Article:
Hampel wants institutional investors to adopt a “considered policy” on voting their shares, but he does not think voting should be compulsory, and he does not want a supervisory body on which they can sit. Yet institutional investors would argue that they already adopt a “considered policy” when voting at AGMs, and that they cannot do more without being allowed greater say in the boardroom.
“He's being a little bit contradictory,” concedes Paterson, “I think he's a bit half-hearted.”
Bruce Hedley puts it rather more bluntly: “Hampel's calling for the onus on ensuring good corporate governance to be on the institutional investors, but without providing a mechanism for doing so.”
Even Vanni Treves, corporate governance expert and Macfarlanes senior partner, who is broadly in sympathy with Hampel, has admitted: “There is not enough exhortation of institutional investors to stick their heads above the parapet and criticise companies they feel have unacceptable standards.” Treves thinks the disinterest of most institutional investors is the biggest stumbling block to improving standards of corporate governance.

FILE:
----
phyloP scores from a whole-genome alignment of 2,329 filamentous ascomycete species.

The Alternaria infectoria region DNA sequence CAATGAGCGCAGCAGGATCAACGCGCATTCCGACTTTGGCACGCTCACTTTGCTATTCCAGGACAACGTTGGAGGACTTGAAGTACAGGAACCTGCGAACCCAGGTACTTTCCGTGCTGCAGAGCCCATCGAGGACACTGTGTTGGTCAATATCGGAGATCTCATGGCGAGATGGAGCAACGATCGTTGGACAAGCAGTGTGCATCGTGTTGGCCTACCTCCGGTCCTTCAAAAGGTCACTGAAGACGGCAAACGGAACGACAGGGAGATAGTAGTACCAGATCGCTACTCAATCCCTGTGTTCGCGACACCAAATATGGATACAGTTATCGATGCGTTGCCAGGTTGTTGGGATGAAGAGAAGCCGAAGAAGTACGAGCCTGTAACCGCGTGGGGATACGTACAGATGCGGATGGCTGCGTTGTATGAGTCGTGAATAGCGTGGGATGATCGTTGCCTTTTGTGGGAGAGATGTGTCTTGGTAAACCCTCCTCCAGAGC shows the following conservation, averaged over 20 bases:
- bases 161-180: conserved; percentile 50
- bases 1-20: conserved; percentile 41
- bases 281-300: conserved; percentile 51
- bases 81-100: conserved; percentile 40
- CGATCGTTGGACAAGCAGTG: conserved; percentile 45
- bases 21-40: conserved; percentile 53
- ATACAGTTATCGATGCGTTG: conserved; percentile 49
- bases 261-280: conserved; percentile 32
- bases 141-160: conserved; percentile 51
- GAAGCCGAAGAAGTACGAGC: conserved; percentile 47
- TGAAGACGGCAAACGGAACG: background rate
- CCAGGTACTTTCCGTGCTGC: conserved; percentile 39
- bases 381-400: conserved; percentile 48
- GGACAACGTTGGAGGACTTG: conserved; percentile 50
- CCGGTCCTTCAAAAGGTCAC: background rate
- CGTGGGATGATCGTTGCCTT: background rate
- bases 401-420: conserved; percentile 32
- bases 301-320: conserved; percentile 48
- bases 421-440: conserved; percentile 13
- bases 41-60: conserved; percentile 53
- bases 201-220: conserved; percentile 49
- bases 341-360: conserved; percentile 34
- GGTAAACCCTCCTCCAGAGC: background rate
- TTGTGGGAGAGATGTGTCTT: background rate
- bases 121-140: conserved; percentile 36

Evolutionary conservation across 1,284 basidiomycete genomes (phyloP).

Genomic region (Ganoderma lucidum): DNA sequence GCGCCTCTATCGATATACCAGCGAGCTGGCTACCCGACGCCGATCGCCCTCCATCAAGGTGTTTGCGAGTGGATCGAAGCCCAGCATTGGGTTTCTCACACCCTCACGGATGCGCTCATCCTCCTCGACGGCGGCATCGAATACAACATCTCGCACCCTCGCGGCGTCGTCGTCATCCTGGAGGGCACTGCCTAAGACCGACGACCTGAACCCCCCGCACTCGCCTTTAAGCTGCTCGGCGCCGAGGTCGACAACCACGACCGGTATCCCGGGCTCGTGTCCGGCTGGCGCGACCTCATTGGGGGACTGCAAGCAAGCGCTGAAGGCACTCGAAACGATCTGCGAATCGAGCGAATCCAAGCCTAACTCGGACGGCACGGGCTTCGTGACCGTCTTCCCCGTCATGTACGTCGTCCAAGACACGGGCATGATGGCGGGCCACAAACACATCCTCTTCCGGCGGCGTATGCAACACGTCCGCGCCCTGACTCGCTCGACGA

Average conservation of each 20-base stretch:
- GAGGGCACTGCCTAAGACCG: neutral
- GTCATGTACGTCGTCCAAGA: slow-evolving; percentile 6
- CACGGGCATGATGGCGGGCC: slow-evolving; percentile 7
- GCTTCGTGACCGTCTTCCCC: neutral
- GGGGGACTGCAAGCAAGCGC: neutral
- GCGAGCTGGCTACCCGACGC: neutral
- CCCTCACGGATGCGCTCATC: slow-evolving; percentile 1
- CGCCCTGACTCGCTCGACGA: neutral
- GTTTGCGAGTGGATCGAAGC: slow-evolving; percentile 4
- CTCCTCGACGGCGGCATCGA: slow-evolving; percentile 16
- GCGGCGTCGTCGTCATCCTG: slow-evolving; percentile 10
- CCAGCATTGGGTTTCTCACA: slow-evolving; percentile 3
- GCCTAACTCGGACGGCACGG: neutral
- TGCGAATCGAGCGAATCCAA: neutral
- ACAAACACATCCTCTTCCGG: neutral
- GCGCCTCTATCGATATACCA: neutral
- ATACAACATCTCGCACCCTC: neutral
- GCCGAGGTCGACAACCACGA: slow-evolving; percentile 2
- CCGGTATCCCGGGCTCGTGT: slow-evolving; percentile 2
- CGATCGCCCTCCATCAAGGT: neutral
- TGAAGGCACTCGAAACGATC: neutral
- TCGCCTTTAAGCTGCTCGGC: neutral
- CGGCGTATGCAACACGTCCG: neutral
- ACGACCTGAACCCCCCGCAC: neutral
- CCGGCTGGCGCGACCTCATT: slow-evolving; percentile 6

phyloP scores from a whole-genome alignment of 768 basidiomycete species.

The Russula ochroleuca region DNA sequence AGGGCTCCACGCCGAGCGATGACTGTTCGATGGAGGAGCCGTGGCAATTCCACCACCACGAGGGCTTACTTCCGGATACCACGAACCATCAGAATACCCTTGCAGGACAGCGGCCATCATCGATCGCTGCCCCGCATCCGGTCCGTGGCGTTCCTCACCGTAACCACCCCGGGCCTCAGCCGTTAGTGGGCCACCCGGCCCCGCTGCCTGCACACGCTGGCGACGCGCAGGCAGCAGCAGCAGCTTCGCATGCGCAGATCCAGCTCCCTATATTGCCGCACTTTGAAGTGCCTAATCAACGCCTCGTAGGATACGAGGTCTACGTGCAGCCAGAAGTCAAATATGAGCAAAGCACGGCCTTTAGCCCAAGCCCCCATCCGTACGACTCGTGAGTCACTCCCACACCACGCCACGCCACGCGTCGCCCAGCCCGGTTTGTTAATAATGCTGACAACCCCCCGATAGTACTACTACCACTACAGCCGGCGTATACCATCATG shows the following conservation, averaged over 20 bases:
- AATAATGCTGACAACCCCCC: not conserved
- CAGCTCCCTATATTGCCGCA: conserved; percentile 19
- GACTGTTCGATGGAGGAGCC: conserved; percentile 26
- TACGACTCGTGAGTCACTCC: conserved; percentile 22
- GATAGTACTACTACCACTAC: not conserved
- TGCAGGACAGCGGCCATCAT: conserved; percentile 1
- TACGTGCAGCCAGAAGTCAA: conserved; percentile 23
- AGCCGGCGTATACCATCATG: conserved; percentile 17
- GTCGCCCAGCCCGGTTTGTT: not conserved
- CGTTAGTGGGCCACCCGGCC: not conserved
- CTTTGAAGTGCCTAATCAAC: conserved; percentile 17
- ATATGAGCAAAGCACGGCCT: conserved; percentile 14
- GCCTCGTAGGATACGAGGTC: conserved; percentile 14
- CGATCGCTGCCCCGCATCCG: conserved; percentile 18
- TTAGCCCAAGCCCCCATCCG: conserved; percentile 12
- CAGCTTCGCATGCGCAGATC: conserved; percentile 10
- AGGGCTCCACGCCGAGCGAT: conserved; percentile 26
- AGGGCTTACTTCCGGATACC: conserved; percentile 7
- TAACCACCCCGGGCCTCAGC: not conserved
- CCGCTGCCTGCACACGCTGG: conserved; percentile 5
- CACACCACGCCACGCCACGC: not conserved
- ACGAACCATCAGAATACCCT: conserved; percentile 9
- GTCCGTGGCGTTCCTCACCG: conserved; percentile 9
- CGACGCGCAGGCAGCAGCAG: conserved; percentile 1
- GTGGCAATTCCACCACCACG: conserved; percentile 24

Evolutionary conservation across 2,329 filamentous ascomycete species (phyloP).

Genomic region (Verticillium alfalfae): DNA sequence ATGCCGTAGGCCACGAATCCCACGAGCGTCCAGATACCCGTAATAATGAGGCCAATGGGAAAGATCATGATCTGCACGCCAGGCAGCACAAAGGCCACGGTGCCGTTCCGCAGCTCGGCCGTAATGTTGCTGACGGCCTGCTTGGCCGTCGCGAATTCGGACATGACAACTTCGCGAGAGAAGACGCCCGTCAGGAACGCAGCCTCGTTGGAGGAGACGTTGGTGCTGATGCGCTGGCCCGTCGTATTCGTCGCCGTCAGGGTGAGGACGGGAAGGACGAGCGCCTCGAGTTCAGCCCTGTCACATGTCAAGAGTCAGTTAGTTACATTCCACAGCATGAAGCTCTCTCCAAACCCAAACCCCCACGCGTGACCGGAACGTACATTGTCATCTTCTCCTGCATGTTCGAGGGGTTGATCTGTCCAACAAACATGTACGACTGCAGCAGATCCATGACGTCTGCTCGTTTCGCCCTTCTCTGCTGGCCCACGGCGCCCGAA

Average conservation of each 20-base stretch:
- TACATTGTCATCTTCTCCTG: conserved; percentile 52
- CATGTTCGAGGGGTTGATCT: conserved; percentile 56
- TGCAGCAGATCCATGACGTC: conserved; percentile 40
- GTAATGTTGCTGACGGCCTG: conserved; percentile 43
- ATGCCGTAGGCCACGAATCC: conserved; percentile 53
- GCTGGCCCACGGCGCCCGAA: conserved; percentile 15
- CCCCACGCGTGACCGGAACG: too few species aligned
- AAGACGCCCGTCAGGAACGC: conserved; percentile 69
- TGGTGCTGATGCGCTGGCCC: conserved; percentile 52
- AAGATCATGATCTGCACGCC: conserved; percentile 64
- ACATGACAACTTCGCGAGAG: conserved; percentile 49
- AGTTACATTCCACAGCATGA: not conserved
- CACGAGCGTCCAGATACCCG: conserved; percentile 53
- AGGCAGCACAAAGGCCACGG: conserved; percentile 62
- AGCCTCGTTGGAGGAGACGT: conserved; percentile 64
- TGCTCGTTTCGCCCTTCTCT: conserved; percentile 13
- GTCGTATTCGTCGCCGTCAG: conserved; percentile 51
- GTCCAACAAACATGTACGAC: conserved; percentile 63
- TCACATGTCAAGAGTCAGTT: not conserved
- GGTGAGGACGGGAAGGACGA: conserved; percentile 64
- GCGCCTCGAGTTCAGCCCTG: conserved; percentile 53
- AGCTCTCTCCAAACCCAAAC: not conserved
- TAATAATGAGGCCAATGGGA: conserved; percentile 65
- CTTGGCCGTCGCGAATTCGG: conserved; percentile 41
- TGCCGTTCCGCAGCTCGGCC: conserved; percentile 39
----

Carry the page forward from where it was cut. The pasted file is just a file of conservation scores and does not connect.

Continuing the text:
On the subject of Hampel's lack of tough codes on the role of non-executives, Peter Butler, corporate focus director at fund manager Hermes, told the Hampel committee that Hampel had left the definition of “independent non-executives” to individual boards to determine. He described this as “a hole at the heart of Hampel”.
Hampel is treading carefully. A businessman first, he wants the emphasis to be on enabling businesses to succeed.
Sooner or later another corporate disaster is bound to hit the headlines. As Paterson points out: “When the next catastrophe comes along, the Government will think this attempt at a voluntary code didn't get anywhere, and that they'll have to legislate.”
Hampel may be being too careful for his own good.